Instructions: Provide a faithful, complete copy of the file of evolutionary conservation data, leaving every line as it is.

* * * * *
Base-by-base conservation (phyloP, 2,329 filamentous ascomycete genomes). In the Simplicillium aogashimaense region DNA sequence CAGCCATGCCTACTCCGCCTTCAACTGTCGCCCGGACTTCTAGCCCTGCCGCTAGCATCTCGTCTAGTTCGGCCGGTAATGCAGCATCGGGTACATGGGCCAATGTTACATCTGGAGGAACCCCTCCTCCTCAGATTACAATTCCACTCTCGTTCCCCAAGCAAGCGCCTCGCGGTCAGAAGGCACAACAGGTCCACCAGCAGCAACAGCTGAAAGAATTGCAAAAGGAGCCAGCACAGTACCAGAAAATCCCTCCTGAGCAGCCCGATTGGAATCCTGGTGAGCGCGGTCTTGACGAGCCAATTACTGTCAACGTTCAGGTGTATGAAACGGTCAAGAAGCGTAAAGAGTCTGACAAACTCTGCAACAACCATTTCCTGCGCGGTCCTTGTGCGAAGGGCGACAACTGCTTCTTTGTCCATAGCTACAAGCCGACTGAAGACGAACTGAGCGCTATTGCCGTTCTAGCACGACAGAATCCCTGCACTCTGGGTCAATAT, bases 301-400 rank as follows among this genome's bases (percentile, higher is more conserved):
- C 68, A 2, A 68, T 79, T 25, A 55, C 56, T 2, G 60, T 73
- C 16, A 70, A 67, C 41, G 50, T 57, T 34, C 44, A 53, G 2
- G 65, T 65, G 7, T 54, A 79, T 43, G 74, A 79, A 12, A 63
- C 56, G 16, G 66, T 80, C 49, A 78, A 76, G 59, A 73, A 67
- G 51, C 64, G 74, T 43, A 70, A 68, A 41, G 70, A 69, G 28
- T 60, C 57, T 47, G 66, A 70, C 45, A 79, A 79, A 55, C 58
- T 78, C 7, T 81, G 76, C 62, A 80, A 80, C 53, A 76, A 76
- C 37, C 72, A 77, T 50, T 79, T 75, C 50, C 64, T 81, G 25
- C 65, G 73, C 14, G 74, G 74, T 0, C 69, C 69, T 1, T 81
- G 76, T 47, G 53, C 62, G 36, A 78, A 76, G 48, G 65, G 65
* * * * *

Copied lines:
Base-by-base conservation (phyloP, 2,329 filamentous ascomycete genomes). In the Simplicillium aogashimaense region DNA sequence CAGCCATGCCTACTCCGCCTTCAACTGTCGCCCGGACTTCTAGCCCTGCCGCTAGCATCTCGTCTAGTTCGGCCGGTAATGCAGCATCGGGTACATGGGCCAATGTTACATCTGGAGGAACCCCTCCTCCTCAGATTACAATTCCACTCTCGTTCCCCAAGCAAGCGCCTCGCGGTCAGAAGGCACAACAGGTCCACCAGCAGCAACAGCTGAAAGAATTGCAAAAGGAGCCAGCACAGTACCAGAAAATCCCTCCTGAGCAGCCCGATTGGAATCCTGGTGAGCGCGGTCTTGACGAGCCAATTACTGTCAACGTTCAGGTGTATGAAACGGTCAAGAAGCGTAAAGAGTCTGACAAACTCTGCAACAACCATTTCCTGCGCGGTCCTTGTGCGAAGGGCGACAACTGCTTCTTTGTCCATAGCTACAAGCCGACTGAAGACGAACTGAGCGCTATTGCCGTTCTAGCACGACAGAATCCCTGCACTCTGGGTCAATAT, bases 301-400 rank as follows among this genome's bases (percentile, higher is more conserved):
- C 68, A 2, A 68, T 79, T 25, A 55, C 56, T 2, G 60, T 73
- C 16, A 70, A 67, C 41, G 50, T 57, T 34, C 44, A 53, G 2
- G 65, T 65, G 7, T 54, A 79, T 43, G 74, A 79, A 12, A 63
- C 56, G 16, G 66, T 80, C 49, A 78, A 76, G 59, A 73, A 67
- G 51, C 64, G 74, T 43, A 70, A 68, A 41, G 70, A 69, G 28
- T 60, C 57, T 47, G 66, A 70, C 45, A 79, A 79, A 55, C 58
- T 78, C 7, T 81, G 76, C 62, A 80, A 80, C 53, A 76, A 76
- C 37, C 72, A 77, T 50, T 79, T 75, C 50, C 64, T 81, G 25
- C 65, G 73, C 14, G 74, G 74, T 0, C 69, C 69, T 1, T 81
- G 76, T 47, G 53, C 62, G 36, A 78, A 76, G 48, G 65, G 65